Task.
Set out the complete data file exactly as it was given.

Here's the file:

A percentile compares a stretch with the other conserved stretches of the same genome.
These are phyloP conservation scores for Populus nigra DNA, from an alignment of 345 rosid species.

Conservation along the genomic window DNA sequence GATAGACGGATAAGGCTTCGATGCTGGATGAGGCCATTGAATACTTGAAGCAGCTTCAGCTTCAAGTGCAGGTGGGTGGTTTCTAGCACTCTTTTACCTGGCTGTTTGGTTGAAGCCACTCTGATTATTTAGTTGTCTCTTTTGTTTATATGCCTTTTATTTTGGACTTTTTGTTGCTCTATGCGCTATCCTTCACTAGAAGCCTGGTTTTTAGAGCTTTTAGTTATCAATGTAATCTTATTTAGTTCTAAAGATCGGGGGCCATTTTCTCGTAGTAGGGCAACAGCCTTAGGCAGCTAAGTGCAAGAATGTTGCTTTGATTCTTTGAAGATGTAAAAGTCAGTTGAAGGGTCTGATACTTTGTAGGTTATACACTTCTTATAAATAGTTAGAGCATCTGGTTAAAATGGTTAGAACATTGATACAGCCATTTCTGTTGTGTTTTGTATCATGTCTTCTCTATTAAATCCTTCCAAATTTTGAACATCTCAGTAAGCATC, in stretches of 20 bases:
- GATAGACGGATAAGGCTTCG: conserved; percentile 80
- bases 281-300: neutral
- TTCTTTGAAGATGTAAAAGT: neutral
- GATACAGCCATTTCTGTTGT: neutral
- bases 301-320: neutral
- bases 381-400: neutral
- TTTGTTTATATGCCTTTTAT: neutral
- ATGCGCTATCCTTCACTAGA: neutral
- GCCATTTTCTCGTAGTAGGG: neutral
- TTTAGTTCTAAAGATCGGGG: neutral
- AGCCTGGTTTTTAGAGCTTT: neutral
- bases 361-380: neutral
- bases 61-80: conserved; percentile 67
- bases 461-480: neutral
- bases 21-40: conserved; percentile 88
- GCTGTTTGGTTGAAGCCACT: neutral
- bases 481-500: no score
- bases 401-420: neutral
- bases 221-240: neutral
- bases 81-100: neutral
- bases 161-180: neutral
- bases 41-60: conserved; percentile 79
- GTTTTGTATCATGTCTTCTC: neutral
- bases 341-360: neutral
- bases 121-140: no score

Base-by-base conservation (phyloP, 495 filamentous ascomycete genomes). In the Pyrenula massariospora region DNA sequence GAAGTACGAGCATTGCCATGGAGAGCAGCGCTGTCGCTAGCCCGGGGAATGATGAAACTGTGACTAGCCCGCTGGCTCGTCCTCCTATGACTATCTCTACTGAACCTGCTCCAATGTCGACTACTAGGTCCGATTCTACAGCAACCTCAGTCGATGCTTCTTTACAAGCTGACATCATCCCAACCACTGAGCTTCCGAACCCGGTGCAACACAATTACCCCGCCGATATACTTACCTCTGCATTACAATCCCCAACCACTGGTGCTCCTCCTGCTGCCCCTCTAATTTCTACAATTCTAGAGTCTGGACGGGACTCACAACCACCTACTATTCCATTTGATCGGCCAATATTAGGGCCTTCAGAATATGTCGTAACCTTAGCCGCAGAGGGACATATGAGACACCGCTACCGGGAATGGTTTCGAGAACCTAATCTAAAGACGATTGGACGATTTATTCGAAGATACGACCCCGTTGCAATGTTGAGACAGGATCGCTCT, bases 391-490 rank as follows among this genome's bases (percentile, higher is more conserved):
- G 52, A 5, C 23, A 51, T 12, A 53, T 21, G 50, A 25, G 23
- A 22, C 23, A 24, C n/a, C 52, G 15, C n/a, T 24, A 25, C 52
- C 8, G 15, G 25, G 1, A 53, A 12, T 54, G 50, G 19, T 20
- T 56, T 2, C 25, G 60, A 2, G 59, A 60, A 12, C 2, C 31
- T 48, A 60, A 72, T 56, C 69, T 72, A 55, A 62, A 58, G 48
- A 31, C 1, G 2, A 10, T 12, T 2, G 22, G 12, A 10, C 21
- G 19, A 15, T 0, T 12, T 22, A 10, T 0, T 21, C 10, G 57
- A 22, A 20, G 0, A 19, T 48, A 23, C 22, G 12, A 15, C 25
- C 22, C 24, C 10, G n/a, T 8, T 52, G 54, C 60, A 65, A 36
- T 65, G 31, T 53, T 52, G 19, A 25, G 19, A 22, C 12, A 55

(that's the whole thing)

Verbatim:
A percentile compares a stretch with the other conserved stretches of the same genome.
These are phyloP conservation scores for Populus nigra DNA, from an alignment of 345 rosid species.

Conservation along the genomic window DNA sequence GATAGACGGATAAGGCTTCGATGCTGGATGAGGCCATTGAATACTTGAAGCAGCTTCAGCTTCAAGTGCAGGTGGGTGGTTTCTAGCACTCTTTTACCTGGCTGTTTGGTTGAAGCCACTCTGATTATTTAGTTGTCTCTTTTGTTTATATGCCTTTTATTTTGGACTTTTTGTTGCTCTATGCGCTATCCTTCACTAGAAGCCTGGTTTTTAGAGCTTTTAGTTATCAATGTAATCTTATTTAGTTCTAAAGATCGGGGGCCATTTTCTCGTAGTAGGGCAACAGCCTTAGGCAGCTAAGTGCAAGAATGTTGCTTTGATTCTTTGAAGATGTAAAAGTCAGTTGAAGGGTCTGATACTTTGTAGGTTATACACTTCTTATAAATAGTTAGAGCATCTGGTTAAAATGGTTAGAACATTGATACAGCCATTTCTGTTGTGTTTTGTATCATGTCTTCTCTATTAAATCCTTCCAAATTTTGAACATCTCAGTAAGCATC, in stretches of 20 bases:
- GATAGACGGATAAGGCTTCG: conserved; percentile 80
- bases 281-300: neutral
- TTCTTTGAAGATGTAAAAGT: neutral
- GATACAGCCATTTCTGTTGT: neutral
- bases 301-320: neutral
- bases 381-400: neutral
- TTTGTTTATATGCCTTTTAT: neutral
- ATGCGCTATCCTTCACTAGA: neutral
- GCCATTTTCTCGTAGTAGGG: neutral
- TTTAGTTCTAAAGATCGGGG: neutral
- AGCCTGGTTTTTAGAGCTTT: neutral
- bases 361-380: neutral
- bases 61-80: conserved; percentile 67
- bases 461-480: neutral
- bases 21-40: conserved; percentile 88
- GCTGTTTGGTTGAAGCCACT: neutral
- bases 481-500: no score
- bases 401-420: neutral
- bases 221-240: neutral
- bases 81-100: neutral
- bases 161-180: neutral
- bases 41-60: conserved; percentile 79
- GTTTTGTATCATGTCTTCTC: neutral
- bases 341-360: neutral
- bases 121-140: no score

Base-by-base conservation (phyloP, 495 filamentous ascomycete genomes). In the Pyrenula massariospora region DNA sequence GAAGTACGAGCATTGCCATGGAGAGCAGCGCTGTCGCTAGCCCGGGGAATGATGAAACTGTGACTAGCCCGCTGGCTCGTCCTCCTATGACTATCTCTACTGAACCTGCTCCAATGTCGACTACTAGGTCCGATTCTACAGCAACCTCAGTCGATGCTTCTTTACAAGCTGACATCATCCCAACCACTGAGCTTCCGAACCCGGTGCAACACAATTACCCCGCCGATATACTTACCTCTGCATTACAATCCCCAACCACTGGTGCTCCTCCTGCTGCCCCTCTAATTTCTACAATTCTAGAGTCTGGACGGGACTCACAACCACCTACTATTCCATTTGATCGGCCAATATTAGGGCCTTCAGAATATGTCGTAACCTTAGCCGCAGAGGGACATATGAGACACCGCTACCGGGAATGGTTTCGAGAACCTAATCTAAAGACGATTGGACGATTTATTCGAAGATACGACCCCGTTGCAATGTTGAGACAGGATCGCTCT, bases 391-490 rank as follows among this genome's bases (percentile, higher is more conserved):
- G 52, A 5, C 23, A 51, T 12, A 53, T 21, G 50, A 25, G 23
- A 22, C 23, A 24, C n/a, C 52, G 15, C n/a, T 24, A 25, C 52
- C 8, G 15, G 25, G 1, A 53, A 12, T 54, G 50, G 19, T 20
- T 56, T 2, C 25, G 60, A 2, G 59, A 60, A 12, C 2, C 31
- T 48, A 60, A 72, T 56, C 69, T 72, A 55, A 62, A 58, G 48
- A 31, C 1, G 2, A 10, T 12, T 2, G 22, G 12, A 10, C 21
- G 19, A 15, T 0, T 12, T 22, A 10, T 0, T 21, C 10, G 57
- A 22, A 20, G 0, A 19, T 48, A 23, C 22, G 12, A 15, C 25
- C 22, C 24, C 10, G n/a, T 8, T 52, G 54, C 60, A 65, A 36
- T 65, G 31, T 53, T 52, G 19, A 25, G 19, A 22, C 12, A 55